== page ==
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Friday, November 20, 2015

The Facts About Sexting: What Parents Need to Know


Recently, several parents asked if our school could provide information about cyberbullying.  Our amazing FFO Executive Board has weighed in and agreed that we need to bring back NOT MY KID, a presentation for parents, students and staff in 2nd semester.   This article is the first in a series.  I want to focus on the practice of sexting, a disturbing, damaging and potentially illegal practice. Sexting can result in embarrassment,  harassment and heartache for its victims.  It is often an impulsive act.  Here's what the current literature is saying:


We have heard many stories about sexting among adolescents in the media.  The term "sexting" found its way into the Merriam Webster Collegiate Dictionary in 2012.  The definition of sexting is "the sending of sexually explicit messages or images by cell phone."

STATISTICS: this is a list of Sexting Teenage Statistics from studies done by The National Campaign to Prevent Teen Pregnancy, The Pew Internet & American Life Project and the Cox Communications Teen Online & Wireless Safety Survey.

Percent of teens who have sent or posted nude or semi-nude photos or videos of themselves:
• 20% of teens overall
• 22% of teen girls
• 18% of teen boys
• 11% of young teen girls between the ages 13-16

Percent of teens that sent sexually suggestive messages via text, email or instant messaging:
• 39% of all teens
• 37% of teen girls
• 40% of teen boys
• 48% of teens say they have received such messages

Other Statistics:
• 71% of teen girls and 67% of teen boys who have sent or posted sexually suggestive content say they have sent/posted this content to a boyfriend/girlfriend.

• 75% of teens say sending sexually suggestive content “can have serious negative consequences."

• 66% of teen girls and 60% of teen boys say they did so to be “fun or flirtatious”— their most common reason for sending sexy content.

• 44% of both teen girls and teen boys say they sent sexually suggestive messages or images in response to such content they received.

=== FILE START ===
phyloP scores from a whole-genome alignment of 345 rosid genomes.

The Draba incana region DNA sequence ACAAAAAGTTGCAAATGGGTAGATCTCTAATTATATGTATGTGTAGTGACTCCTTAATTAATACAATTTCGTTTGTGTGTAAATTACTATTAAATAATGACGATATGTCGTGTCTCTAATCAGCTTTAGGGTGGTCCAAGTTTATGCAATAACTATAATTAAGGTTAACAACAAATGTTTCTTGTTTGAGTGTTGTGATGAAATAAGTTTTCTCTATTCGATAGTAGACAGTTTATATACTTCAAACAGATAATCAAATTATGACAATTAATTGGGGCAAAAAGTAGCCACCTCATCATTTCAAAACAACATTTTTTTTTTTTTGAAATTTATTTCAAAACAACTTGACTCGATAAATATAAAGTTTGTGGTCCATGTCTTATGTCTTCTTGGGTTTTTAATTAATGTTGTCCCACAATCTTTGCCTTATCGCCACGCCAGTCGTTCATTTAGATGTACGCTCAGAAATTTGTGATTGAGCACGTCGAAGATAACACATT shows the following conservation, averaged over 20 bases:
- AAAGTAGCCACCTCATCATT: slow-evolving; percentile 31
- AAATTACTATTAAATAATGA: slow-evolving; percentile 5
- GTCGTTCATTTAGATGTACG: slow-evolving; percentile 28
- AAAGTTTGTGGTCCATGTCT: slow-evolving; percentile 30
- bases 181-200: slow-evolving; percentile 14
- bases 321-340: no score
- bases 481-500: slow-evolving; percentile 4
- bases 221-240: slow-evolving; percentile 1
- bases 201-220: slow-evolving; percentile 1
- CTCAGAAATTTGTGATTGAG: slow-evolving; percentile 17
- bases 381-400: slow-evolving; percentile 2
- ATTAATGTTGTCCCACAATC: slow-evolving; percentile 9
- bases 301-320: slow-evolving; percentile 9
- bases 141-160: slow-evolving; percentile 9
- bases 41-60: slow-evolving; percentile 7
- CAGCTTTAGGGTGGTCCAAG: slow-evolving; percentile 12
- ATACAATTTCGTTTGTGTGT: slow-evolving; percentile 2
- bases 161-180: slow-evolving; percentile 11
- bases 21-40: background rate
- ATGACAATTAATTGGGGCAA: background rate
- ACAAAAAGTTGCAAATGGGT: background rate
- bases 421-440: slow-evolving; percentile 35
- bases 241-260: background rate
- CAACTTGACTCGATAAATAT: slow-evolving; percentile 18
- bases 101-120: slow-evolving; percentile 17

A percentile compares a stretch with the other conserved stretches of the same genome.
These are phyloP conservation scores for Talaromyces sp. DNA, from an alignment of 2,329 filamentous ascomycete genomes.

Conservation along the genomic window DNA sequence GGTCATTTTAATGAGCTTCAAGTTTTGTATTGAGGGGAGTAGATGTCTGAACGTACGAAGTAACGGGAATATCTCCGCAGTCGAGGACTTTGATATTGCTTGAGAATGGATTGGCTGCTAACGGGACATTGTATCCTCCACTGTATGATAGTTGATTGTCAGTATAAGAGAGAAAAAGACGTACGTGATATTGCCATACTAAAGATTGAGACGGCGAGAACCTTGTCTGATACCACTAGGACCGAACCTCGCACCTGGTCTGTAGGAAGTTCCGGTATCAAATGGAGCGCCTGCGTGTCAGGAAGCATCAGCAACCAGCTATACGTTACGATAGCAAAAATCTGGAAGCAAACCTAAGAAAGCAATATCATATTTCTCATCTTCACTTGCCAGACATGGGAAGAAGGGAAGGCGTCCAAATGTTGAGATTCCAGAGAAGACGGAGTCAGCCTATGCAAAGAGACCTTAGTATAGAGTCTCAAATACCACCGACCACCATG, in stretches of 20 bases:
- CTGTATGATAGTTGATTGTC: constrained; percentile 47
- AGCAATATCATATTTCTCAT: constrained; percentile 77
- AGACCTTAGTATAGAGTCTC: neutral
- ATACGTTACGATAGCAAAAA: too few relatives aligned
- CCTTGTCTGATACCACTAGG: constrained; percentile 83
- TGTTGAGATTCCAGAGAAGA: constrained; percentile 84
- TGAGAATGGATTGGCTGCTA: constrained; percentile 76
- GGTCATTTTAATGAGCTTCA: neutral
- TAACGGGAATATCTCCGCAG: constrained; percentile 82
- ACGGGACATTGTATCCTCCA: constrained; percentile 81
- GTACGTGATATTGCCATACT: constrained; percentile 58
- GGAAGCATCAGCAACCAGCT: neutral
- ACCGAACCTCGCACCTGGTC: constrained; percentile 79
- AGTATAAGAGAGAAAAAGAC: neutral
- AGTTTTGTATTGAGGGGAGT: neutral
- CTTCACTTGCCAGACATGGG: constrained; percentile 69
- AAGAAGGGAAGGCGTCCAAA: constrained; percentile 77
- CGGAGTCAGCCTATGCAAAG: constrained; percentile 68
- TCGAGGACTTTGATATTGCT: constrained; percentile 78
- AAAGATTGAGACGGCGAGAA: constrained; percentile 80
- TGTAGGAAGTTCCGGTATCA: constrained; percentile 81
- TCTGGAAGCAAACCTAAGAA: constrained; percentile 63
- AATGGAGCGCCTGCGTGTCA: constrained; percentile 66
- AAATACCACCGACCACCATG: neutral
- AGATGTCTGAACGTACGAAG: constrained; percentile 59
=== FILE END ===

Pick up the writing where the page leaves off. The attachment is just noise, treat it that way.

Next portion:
• 40% of teen girls said they sent sexually suggestive messages or images as “a joke.”

What to do if your child receives an inappropriate text message or photo:

MAKE SURE:  to never forward, copy, transmit, download, store, transfer, or share an inappropriate image in any way with a non-law enforcement individual. 

Copyright © 2009 National Center for Missing & Exploited Children. All rights reserved.

Preventing Sexting Among Teens: How to Talk to Your Child About This Serious Issue (here are some conversation starters):

THINK ABOUT THE CONSEQUENCESof taking, sending, or forwarding explicit texts or photos of someone underage (that includes photos of yourself).  You could get face school disciplinary consequences, humiliation, and potentially get in trouble with the law. 

NEVER TAKE images of yourself that you wouldn’t want everyone—your classmates, your teachers, your family, etc—to see.

BEFORE HITTING SEND…remember that you can’t control where this image may travel. What you send to classmates could easily end up with their friends, and their friends, and their friends.  In other words, strangers will have your image!

REPORT…any inappropriate pictures or messages you receive on your cell phone to an adult you trust. Do not delete or forward the message. Instead, get your parents or guardians, teachers, and school counselors involved immediately.  This could also be a police matter. Forwarding explicit images of minors is a crime.   

Next article:  Dealing with cyberbullying that happens when your child is at home vs at school.  STAY TUNED!

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